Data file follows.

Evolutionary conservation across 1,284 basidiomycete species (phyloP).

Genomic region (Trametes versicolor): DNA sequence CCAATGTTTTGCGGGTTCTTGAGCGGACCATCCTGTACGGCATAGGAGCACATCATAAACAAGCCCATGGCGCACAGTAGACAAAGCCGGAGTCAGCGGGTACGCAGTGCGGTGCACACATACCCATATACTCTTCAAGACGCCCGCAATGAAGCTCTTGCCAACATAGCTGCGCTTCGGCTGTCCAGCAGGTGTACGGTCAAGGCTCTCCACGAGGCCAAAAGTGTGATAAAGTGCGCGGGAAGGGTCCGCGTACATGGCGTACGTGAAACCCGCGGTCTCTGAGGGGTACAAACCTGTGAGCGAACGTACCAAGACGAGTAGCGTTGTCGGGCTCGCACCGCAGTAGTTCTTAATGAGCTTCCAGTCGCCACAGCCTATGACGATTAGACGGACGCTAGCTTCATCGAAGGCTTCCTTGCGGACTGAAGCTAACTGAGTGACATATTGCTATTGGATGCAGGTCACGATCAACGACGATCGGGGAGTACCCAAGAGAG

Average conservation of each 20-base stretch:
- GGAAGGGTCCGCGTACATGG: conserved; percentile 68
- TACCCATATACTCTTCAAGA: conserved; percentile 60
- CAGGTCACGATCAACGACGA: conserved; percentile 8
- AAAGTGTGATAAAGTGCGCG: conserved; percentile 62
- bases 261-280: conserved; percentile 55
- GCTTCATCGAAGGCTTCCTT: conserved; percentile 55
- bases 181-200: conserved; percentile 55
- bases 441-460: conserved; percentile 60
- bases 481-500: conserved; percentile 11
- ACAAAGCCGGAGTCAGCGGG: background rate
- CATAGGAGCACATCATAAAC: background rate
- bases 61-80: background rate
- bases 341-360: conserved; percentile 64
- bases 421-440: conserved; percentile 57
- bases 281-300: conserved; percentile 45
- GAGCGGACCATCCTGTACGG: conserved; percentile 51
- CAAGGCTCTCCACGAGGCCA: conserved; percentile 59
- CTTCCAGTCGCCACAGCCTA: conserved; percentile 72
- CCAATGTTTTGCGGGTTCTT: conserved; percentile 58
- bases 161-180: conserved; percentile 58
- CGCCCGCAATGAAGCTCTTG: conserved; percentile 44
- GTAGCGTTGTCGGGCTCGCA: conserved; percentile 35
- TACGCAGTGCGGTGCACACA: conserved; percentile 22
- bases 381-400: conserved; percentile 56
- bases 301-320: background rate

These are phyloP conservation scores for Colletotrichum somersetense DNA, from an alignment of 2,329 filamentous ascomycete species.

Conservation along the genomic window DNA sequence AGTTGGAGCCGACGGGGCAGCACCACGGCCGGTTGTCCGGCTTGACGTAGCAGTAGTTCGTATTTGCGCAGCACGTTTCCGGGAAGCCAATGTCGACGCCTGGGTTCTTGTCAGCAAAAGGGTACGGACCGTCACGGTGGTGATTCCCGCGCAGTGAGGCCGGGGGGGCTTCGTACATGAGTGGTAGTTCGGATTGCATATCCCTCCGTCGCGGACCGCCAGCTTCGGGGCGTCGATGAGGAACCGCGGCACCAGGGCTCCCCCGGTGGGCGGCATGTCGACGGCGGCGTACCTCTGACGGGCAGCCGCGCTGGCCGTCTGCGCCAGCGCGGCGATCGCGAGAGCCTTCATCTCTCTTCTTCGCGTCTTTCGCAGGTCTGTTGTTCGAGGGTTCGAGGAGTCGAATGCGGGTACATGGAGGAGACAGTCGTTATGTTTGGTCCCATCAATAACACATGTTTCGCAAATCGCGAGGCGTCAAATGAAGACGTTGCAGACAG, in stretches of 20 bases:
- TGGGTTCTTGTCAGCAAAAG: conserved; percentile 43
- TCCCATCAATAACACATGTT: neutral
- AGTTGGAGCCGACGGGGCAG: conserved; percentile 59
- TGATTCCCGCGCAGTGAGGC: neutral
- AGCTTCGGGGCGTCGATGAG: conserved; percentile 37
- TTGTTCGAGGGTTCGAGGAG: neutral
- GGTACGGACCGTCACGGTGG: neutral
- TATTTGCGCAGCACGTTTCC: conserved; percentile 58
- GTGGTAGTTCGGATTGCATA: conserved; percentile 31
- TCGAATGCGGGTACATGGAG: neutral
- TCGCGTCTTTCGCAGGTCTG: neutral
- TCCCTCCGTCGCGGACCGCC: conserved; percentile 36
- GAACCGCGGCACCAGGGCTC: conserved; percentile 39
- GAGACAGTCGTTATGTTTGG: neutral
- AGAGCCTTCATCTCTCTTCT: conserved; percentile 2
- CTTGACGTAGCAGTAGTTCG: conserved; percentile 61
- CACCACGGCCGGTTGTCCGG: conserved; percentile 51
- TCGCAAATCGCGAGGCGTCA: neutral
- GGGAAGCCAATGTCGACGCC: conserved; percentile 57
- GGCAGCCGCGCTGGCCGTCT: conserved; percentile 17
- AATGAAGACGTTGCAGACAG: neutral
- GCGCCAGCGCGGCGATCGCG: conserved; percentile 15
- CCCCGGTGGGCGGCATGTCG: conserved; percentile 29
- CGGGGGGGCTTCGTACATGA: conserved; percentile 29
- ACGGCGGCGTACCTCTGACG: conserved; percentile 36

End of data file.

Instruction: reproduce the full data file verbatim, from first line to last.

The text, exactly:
Evolutionary conservation across 1,284 basidiomycete species (phyloP).

Genomic region (Trametes versicolor): DNA sequence CCAATGTTTTGCGGGTTCTTGAGCGGACCATCCTGTACGGCATAGGAGCACATCATAAACAAGCCCATGGCGCACAGTAGACAAAGCCGGAGTCAGCGGGTACGCAGTGCGGTGCACACATACCCATATACTCTTCAAGACGCCCGCAATGAAGCTCTTGCCAACATAGCTGCGCTTCGGCTGTCCAGCAGGTGTACGGTCAAGGCTCTCCACGAGGCCAAAAGTGTGATAAAGTGCGCGGGAAGGGTCCGCGTACATGGCGTACGTGAAACCCGCGGTCTCTGAGGGGTACAAACCTGTGAGCGAACGTACCAAGACGAGTAGCGTTGTCGGGCTCGCACCGCAGTAGTTCTTAATGAGCTTCCAGTCGCCACAGCCTATGACGATTAGACGGACGCTAGCTTCATCGAAGGCTTCCTTGCGGACTGAAGCTAACTGAGTGACATATTGCTATTGGATGCAGGTCACGATCAACGACGATCGGGGAGTACCCAAGAGAG

Average conservation of each 20-base stretch:
- GGAAGGGTCCGCGTACATGG: conserved; percentile 68
- TACCCATATACTCTTCAAGA: conserved; percentile 60
- CAGGTCACGATCAACGACGA: conserved; percentile 8
- AAAGTGTGATAAAGTGCGCG: conserved; percentile 62
- bases 261-280: conserved; percentile 55
- GCTTCATCGAAGGCTTCCTT: conserved; percentile 55
- bases 181-200: conserved; percentile 55
- bases 441-460: conserved; percentile 60
- bases 481-500: conserved; percentile 11
- ACAAAGCCGGAGTCAGCGGG: background rate
- CATAGGAGCACATCATAAAC: background rate
- bases 61-80: background rate
- bases 341-360: conserved; percentile 64
- bases 421-440: conserved; percentile 57
- bases 281-300: conserved; percentile 45
- GAGCGGACCATCCTGTACGG: conserved; percentile 51
- CAAGGCTCTCCACGAGGCCA: conserved; percentile 59
- CTTCCAGTCGCCACAGCCTA: conserved; percentile 72
- CCAATGTTTTGCGGGTTCTT: conserved; percentile 58
- bases 161-180: conserved; percentile 58
- CGCCCGCAATGAAGCTCTTG: conserved; percentile 44
- GTAGCGTTGTCGGGCTCGCA: conserved; percentile 35
- TACGCAGTGCGGTGCACACA: conserved; percentile 22
- bases 381-400: conserved; percentile 56
- bases 301-320: background rate

These are phyloP conservation scores for Colletotrichum somersetense DNA, from an alignment of 2,329 filamentous ascomycete species.

Conservation along the genomic window DNA sequence AGTTGGAGCCGACGGGGCAGCACCACGGCCGGTTGTCCGGCTTGACGTAGCAGTAGTTCGTATTTGCGCAGCACGTTTCCGGGAAGCCAATGTCGACGCCTGGGTTCTTGTCAGCAAAAGGGTACGGACCGTCACGGTGGTGATTCCCGCGCAGTGAGGCCGGGGGGGCTTCGTACATGAGTGGTAGTTCGGATTGCATATCCCTCCGTCGCGGACCGCCAGCTTCGGGGCGTCGATGAGGAACCGCGGCACCAGGGCTCCCCCGGTGGGCGGCATGTCGACGGCGGCGTACCTCTGACGGGCAGCCGCGCTGGCCGTCTGCGCCAGCGCGGCGATCGCGAGAGCCTTCATCTCTCTTCTTCGCGTCTTTCGCAGGTCTGTTGTTCGAGGGTTCGAGGAGTCGAATGCGGGTACATGGAGGAGACAGTCGTTATGTTTGGTCCCATCAATAACACATGTTTCGCAAATCGCGAGGCGTCAAATGAAGACGTTGCAGACAG, in stretches of 20 bases:
- TGGGTTCTTGTCAGCAAAAG: conserved; percentile 43
- TCCCATCAATAACACATGTT: neutral
- AGTTGGAGCCGACGGGGCAG: conserved; percentile 59
- TGATTCCCGCGCAGTGAGGC: neutral
- AGCTTCGGGGCGTCGATGAG: conserved; percentile 37
- TTGTTCGAGGGTTCGAGGAG: neutral
- GGTACGGACCGTCACGGTGG: neutral
- TATTTGCGCAGCACGTTTCC: conserved; percentile 58
- GTGGTAGTTCGGATTGCATA: conserved; percentile 31
- TCGAATGCGGGTACATGGAG: neutral
- TCGCGTCTTTCGCAGGTCTG: neutral
- TCCCTCCGTCGCGGACCGCC: conserved; percentile 36
- GAACCGCGGCACCAGGGCTC: conserved; percentile 39
- GAGACAGTCGTTATGTTTGG: neutral
- AGAGCCTTCATCTCTCTTCT: conserved; percentile 2
- CTTGACGTAGCAGTAGTTCG: conserved; percentile 61
- CACCACGGCCGGTTGTCCGG: conserved; percentile 51
- TCGCAAATCGCGAGGCGTCA: neutral
- GGGAAGCCAATGTCGACGCC: conserved; percentile 57
- GGCAGCCGCGCTGGCCGTCT: conserved; percentile 17
- AATGAAGACGTTGCAGACAG: neutral
- GCGCCAGCGCGGCGATCGCG: conserved; percentile 15
- CCCCGGTGGGCGGCATGTCG: conserved; percentile 29
- CGGGGGGGCTTCGTACATGA: conserved; percentile 29
- ACGGCGGCGTACCTCTGACG: conserved; percentile 36